HelloMonaco: What floral species do you appreciate most? Why?
M.B.: In the early 1980s, the carnation was the most widely grown flower. In the mid-80s, we boosted innovation and research on different kinds of flora, upon the request of growers pressed by new commercial demand. In the mid-1990s, our laboratories developed a patented cloning process for in vitro propagation of ranunculi, which soon became the novel leading Italian Riviera flower. In the current 2000s, we are being engaged in diversifying floral investigation and training stakeholders. Cloned Eucaliptus is a must, commercially appreciated for its harmonious nature.
HelloMonaco: How important is the tradition of the past in your everyday activities?
M.B.: We are still following the skilled approach driven by Mario Calvino and his wife. We feel like we are standing on their shoulders. Hence, we conceived the “Itala” daisy to celebrate Calvino’s son.
HelloMonaco: What pushed you to invest in the Hellebore flower and create new hybrids?
M.B.: Hellebore is one of the main outcomes of our research programme. We began to examine its evolution in Northern Europe where it is known as the “Christmas Rose” and used to embellish seasonal decorations. Thanks to hellebore’s ‘flexibility’, we created the ‘Francesco’ variety to honour the Pope at the beginning of his pontificate. A pure white flower that embodies elegance in its simplicity. Being received by Pope Francis in March 2015 allowed us to gain popularity. Our varieties of hellebore have been chosen by major events like Sanremo Pop-Music Festival as a symbol of non-violence against women. The Princely Family, finally, has chosen them for ceremonial bouquets. We were proud to see little Prince Jacques and Princess Gabriella holding a bunch of hellebore during the opening ceremony of the “One Monte-Carlo” district, in February 2019!
HelloMonaco: What are your next projects?
M.B.: Western Liguria’s floriculture is opening up to new challenges towards new markets (Russia, China, etc.). To face the new business demand, we have to redesign products and industrial processes, taking into account the impact of climate change. The Italian and French Riviera are united by a common mission to implement floriculture at the same level: as tourism with the respect of local heritage.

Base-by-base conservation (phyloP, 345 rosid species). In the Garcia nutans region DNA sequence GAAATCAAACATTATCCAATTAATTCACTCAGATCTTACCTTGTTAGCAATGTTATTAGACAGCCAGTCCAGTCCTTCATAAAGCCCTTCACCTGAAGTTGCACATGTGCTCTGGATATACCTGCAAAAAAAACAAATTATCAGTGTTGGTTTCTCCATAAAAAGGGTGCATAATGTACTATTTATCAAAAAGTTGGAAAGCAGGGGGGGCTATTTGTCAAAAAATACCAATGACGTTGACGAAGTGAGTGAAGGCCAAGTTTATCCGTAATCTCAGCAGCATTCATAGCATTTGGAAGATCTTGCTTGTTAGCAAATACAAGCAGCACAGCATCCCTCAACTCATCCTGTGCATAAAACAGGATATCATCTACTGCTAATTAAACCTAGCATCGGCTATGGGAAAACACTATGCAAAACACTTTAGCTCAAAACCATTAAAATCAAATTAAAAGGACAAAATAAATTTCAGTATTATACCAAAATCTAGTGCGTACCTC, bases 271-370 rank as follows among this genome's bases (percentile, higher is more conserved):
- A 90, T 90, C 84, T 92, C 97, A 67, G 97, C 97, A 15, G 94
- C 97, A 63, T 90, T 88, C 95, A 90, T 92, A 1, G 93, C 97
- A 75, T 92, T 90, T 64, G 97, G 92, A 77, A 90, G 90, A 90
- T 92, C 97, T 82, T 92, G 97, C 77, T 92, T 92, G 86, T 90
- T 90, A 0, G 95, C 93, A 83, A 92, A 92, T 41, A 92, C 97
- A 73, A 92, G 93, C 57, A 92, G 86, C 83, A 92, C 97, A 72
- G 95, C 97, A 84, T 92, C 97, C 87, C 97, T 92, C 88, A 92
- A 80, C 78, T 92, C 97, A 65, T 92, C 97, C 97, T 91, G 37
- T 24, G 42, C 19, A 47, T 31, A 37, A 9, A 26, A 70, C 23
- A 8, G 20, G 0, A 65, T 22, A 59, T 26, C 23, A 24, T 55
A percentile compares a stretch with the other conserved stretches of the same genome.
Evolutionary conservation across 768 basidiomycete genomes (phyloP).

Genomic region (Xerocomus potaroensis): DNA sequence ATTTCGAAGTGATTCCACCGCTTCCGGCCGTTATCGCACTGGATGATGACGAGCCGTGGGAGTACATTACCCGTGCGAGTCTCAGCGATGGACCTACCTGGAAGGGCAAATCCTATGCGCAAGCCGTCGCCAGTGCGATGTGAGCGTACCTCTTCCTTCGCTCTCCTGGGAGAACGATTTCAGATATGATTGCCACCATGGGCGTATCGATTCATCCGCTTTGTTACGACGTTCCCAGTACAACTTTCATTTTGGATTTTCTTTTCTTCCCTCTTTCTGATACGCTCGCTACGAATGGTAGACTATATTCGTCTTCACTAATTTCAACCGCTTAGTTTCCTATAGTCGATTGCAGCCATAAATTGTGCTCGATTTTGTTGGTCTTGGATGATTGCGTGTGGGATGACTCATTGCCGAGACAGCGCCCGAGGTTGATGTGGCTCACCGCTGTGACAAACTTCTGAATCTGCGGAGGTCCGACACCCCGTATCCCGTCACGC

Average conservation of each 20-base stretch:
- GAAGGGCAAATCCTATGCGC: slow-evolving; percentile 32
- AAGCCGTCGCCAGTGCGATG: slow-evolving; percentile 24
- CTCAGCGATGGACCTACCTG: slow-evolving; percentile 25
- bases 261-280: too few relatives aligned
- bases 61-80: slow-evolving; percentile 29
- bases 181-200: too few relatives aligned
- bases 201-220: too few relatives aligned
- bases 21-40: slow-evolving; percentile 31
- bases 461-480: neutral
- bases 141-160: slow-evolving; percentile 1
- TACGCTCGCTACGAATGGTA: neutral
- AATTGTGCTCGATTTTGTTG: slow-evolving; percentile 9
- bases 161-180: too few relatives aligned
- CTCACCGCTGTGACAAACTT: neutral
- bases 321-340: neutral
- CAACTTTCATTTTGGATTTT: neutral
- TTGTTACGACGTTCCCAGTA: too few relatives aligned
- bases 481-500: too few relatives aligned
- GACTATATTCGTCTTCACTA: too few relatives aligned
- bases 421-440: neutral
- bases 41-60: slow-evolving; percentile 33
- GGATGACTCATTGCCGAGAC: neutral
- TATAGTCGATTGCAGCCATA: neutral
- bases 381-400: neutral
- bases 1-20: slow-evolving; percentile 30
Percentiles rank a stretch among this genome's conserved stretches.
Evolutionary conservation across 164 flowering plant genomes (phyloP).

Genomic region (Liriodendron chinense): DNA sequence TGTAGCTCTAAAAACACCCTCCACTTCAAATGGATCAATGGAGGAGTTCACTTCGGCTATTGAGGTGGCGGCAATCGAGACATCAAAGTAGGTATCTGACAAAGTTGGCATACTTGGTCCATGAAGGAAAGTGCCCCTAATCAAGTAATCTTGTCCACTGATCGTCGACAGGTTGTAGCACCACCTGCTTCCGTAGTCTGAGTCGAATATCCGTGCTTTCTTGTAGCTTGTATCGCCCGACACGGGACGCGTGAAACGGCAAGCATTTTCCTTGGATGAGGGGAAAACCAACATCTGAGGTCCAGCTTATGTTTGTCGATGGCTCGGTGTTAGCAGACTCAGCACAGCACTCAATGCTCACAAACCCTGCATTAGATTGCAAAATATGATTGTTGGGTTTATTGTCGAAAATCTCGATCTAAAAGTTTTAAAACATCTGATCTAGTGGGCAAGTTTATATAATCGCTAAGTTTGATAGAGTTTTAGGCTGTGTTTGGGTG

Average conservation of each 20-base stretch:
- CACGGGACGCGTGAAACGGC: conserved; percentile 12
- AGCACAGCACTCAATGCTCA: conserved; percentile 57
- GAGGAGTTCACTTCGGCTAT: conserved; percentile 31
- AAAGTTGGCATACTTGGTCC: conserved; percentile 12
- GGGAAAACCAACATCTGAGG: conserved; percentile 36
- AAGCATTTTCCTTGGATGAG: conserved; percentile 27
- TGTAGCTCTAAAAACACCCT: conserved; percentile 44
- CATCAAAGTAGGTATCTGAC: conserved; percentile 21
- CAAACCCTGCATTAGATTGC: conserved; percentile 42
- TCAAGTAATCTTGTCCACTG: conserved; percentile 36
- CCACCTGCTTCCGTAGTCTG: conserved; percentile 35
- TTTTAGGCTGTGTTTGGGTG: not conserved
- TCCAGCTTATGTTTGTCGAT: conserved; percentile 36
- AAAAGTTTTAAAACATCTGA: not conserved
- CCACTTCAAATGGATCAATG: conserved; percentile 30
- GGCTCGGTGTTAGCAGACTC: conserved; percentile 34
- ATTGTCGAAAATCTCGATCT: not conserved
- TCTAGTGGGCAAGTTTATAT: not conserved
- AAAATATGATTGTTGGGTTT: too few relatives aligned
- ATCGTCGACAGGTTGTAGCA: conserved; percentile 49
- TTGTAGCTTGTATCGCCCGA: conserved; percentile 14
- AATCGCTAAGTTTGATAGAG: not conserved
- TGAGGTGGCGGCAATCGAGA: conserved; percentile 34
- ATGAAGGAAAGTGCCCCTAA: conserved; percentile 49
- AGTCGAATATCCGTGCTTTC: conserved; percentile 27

Interview with Mrs. Christine Poncet
HelloMonaco: Mrs. Poncet, what does UMT FioriMed deal with? What are your main activities and projects?
C.P.: Our core mission is to work on plant health and co-develop new biological solutions to avoid the use of pesticides, which strongly impact the environment. We are engaged in making fertile agriculture systems rich in biodiversity thanks to friendly insects, like the ladybird, microorganisms and beneficial fungal formations. We aim at managing the fertilized eco-agro-systems through follow-up strategies involving precision and ‘connected’ farming via digital devices.
HelloMonaco: How is the private sector expecting you to improve flower production?
C.P.: Flower growing firms, which are an integral part of an international market system, are increasingly asking for shaped flowers or green plants, more than seeds. This pushed us to use a multidisciplinary approach to adapt to different regulations and cultural techniques, necessary for import or export.
HelloMonaco: How do you see the future of the French and Italian Riviera flower-growing? Will you act more closely with Italian counterparts?
C.P.: Despite the recent crisis, local authorities have recently realized the importance of keeping floriculture as the flagship of local heritage. Nice Carnival, Menton Lemon Festival and the South of France’s Mimosa festivals are based on traditional flowers and garden produce.